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Available Frameworks for a "Theology after Contact"

Theology is typically more responsive than predictive. Of course, a few prophetic voices can read the signs of the times and issue appropriate warnings about what is to come. But by and large religious thought, undertaken as it is by finite and shortsighted humans, seldom accurately anticipates, much less prepares us for the crises that occur in connection with unprecedented events in human history or new discoveries in the realm of science. Indeed, most of the theological content of the dominant traditions comes from religion's reaction to crises rather than anticipation of them. Undoubtedly, then, the actual shape theology would take on if we ever do encounter ETI cannot be accurately predicted here and now, but must await the event itself.

Still, I would suggest, all too briefly here, that the cosmic vision of Teilhard de Chardin as well as the process theology (based on concepts of the philosopher Alfred North Whitehead) are both already inherently open to being developed into a "theology after contact." Not the least of the reasons for their adaptability is that they have already enthusiastically embraced the Darwinian portrait of life as well as the notion that the entire universe is still in the process of being created. Though Teilhard reflected only occasionally on the possibility of ETI, keeping most of his speculation firmly anchored to our planet, the general thrust of his visionary writings is cosmic in scope. As such, the urge toward increasing complexity and consciousness so evident to Teilhard in his surveys of the history of life on Earth could be a trend that is occurring throughout the cosmos. For this famous Jesuit paleontologist (1881-1955) the "point" or purpose of the universe has something to do with the emergence and intensification of "complexity-consciousness." As physical complexity increases in the universe, Teilhard claims, so does consciousness. But, he acknowledges, the cosmic evolution of consciousness is still far from being finished. Here on Earth the "noosphere," the cerebralization now taking place on a planetary scale is still in process. And it is not inconceivable that parallel worlds of consciousness are evolving elsewhere.See Pierre Teilhard de Chardin, Activation of Energy, trans. René Hague, pp. 99-127. In 1944 Teilhard wrote that the hypothesis of other planets inhabited by intelligent beings has a "positive likelihood,"...

Finally, contemporary "process theology" with its vision of cosmic purpose is also expansive enough to accommodate the discovery of ETI. For the "process philosopher" Alfred North Whitehead and his theological followers, the purpose of the cosmos consists of its aim toward the intensification of beauty.See Alfred North Whitehead, Adventures of Ideas (New York: The Free Press, 1967), esp. p 265.Since - at least for Whitehead - beauty is an intrinsic value, any process that leads toward its establishment could be called "teleological," at least in a loose sense. "Beauty," in Whitehead's thought, means the "harmony of contrasts" or the "ordering of novelty," many diverse instances of which have appeared in the evolution of the cosmos and in the emergence of life, mind and culture in our terrestrial setting.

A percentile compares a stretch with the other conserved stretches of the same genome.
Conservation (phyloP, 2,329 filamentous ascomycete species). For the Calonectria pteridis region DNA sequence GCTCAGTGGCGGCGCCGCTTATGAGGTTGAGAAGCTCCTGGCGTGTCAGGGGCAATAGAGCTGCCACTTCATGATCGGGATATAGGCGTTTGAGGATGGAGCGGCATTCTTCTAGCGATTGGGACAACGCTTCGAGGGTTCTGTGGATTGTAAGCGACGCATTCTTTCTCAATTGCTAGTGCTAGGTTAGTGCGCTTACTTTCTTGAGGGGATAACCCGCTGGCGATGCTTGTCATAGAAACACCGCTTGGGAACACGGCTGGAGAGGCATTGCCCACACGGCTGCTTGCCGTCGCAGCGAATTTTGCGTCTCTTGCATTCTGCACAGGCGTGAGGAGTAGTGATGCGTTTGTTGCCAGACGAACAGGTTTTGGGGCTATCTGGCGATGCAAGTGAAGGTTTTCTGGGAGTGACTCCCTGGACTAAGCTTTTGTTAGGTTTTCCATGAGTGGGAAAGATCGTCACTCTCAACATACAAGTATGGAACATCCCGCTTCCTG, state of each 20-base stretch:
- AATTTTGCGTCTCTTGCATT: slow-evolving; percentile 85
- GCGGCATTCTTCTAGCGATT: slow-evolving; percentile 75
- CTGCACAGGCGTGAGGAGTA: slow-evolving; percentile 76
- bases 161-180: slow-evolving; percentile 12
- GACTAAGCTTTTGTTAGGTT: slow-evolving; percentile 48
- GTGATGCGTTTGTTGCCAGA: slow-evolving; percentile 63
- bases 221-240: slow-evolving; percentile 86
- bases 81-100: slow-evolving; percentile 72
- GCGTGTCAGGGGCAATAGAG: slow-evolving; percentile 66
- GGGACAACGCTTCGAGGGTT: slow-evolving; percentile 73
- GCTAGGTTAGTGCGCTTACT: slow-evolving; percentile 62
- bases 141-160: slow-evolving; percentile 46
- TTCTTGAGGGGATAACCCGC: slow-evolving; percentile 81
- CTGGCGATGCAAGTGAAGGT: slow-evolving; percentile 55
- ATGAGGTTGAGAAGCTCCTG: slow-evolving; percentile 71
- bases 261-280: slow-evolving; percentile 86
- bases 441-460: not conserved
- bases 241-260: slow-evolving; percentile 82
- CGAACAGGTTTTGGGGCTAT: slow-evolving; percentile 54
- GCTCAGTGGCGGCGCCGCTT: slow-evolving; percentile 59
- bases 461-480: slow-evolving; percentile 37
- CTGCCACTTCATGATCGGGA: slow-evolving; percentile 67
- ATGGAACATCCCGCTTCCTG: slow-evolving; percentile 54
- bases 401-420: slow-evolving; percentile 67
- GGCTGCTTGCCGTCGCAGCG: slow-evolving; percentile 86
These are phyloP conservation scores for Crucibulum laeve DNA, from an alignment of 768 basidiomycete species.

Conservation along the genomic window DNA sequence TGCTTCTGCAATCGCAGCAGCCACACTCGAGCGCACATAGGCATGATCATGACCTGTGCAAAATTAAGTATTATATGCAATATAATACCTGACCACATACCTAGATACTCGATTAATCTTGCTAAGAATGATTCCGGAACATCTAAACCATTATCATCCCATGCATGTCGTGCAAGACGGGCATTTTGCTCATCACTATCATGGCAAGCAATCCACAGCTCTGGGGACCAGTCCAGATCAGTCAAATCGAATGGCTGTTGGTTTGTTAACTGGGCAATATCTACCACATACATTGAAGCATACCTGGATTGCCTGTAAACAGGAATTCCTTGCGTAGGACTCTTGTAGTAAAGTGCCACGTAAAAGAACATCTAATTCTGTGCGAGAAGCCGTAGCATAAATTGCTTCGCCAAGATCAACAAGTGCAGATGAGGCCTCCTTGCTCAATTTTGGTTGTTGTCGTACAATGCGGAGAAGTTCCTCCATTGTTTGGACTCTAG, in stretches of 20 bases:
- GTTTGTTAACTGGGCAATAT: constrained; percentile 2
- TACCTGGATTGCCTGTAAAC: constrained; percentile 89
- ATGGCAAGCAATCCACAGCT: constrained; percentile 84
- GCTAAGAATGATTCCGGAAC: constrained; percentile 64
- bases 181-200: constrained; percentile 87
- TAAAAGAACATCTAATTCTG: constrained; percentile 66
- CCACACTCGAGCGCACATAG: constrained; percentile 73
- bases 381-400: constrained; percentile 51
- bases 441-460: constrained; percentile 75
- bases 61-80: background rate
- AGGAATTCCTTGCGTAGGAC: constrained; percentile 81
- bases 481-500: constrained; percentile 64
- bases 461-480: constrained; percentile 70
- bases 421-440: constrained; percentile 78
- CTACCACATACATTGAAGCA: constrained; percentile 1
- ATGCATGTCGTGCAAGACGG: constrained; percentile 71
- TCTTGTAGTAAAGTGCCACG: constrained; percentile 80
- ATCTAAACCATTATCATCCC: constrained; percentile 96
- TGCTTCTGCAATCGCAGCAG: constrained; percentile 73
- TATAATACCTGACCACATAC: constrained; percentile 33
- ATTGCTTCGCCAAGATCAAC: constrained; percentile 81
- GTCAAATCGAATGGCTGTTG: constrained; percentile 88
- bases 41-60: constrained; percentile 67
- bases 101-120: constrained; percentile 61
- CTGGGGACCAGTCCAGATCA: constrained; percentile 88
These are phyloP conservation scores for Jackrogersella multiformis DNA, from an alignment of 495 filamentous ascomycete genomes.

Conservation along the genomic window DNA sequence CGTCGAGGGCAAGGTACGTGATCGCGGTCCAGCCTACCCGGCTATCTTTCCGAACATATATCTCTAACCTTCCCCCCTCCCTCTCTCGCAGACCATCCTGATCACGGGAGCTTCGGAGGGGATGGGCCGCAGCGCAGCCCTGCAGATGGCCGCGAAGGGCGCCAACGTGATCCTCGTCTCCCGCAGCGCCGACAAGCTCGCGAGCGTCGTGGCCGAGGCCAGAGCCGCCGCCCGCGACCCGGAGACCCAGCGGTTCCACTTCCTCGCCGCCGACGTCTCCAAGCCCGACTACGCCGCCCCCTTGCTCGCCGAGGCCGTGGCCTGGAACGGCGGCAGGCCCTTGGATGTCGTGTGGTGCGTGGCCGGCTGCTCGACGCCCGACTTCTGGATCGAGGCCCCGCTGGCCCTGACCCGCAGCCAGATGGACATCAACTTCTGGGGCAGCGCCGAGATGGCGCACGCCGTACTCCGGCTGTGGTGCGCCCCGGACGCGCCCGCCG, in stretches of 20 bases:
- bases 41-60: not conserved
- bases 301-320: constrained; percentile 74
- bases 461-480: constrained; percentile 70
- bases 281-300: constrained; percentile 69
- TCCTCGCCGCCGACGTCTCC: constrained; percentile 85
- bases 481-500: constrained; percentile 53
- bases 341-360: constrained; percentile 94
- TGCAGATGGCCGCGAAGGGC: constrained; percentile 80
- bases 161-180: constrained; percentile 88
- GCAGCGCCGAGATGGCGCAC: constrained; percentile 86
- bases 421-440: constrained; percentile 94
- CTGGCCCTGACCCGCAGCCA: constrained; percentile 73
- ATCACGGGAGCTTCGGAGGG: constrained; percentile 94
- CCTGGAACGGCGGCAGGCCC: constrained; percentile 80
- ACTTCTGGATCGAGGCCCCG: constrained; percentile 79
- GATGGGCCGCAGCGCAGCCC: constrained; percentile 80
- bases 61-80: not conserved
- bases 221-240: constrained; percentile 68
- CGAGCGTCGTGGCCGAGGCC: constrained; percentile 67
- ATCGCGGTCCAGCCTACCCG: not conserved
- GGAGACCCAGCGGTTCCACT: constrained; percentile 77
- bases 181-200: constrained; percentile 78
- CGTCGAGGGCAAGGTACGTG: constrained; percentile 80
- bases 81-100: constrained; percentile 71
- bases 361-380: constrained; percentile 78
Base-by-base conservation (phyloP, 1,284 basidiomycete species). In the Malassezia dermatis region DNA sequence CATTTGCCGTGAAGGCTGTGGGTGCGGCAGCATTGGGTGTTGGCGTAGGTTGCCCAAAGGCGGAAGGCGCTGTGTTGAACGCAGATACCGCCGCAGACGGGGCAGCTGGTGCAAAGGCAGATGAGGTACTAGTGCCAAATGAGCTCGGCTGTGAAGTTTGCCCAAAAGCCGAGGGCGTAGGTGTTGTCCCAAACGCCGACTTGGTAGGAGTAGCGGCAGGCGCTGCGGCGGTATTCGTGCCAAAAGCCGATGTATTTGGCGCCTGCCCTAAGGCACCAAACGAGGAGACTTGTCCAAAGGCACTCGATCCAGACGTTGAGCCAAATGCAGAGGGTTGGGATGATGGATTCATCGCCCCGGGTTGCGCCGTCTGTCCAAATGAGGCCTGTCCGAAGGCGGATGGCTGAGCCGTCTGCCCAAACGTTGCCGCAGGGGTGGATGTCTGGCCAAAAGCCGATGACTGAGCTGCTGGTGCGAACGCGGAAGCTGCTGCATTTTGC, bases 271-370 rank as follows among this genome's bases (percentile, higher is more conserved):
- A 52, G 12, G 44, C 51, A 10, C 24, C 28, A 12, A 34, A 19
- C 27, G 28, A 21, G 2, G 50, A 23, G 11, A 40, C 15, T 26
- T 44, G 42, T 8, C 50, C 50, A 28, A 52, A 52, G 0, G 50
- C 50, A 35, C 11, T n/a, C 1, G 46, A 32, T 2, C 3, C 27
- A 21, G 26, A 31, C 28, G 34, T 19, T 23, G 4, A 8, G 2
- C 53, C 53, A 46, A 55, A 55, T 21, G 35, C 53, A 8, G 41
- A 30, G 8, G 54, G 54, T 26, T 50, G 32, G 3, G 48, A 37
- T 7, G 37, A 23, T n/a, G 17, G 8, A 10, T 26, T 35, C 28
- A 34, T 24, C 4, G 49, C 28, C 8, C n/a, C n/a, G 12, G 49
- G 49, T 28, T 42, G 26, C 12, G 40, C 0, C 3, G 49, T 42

Intelligent life, however, is only one instance of cosmic beauty. We really have no idea of the many forms the cosmic aim toward bringing about beauty might assume within the totality of the universe. Perhaps, then, SETI has set its goals too narrowly for theology. What we call intelligent life might turn out to be too trivial a notion to capture what is already "out there," or the incalculable cosmic outcomes that may yet occur in the future of this unfinished universe. The notion of "beauty," however, is encompassing enough to anticipate a wide variety of cosmic evolutionary phenomena. As we explore the universe we should ask not only about the meaning of intelligence, but also about what the existence of beauty implies as far as the essential character of the whole universe is concerned. It is clear that the universe has always been dissatisfied with the monotony of the status quo, and so has produced innumerable instances of ordered novelty. Perhaps the aim toward beauty, then, is enough to endow the universe with purpose - though it is not necessary for us to add that we would not be able to arrive at such a conclusion unless there were also intelligent subjects capable of enjoying it.

Contributed by: Dr. Jack Haught

Cosmic Questions

Are We Alone? Topic Index
Theology After Contact: Religion and Extraterrestrial Intelligent Life

Available Frameworks for a "Theology after Contact"

What Would Happen to the Idea of God?
The Question of Human Importance
The Question of Religious Particularity
Are Extraterrestrials Religious?
Does SETI Have Implications for the Question of “Cosmic Purpose?”


Jack Haught

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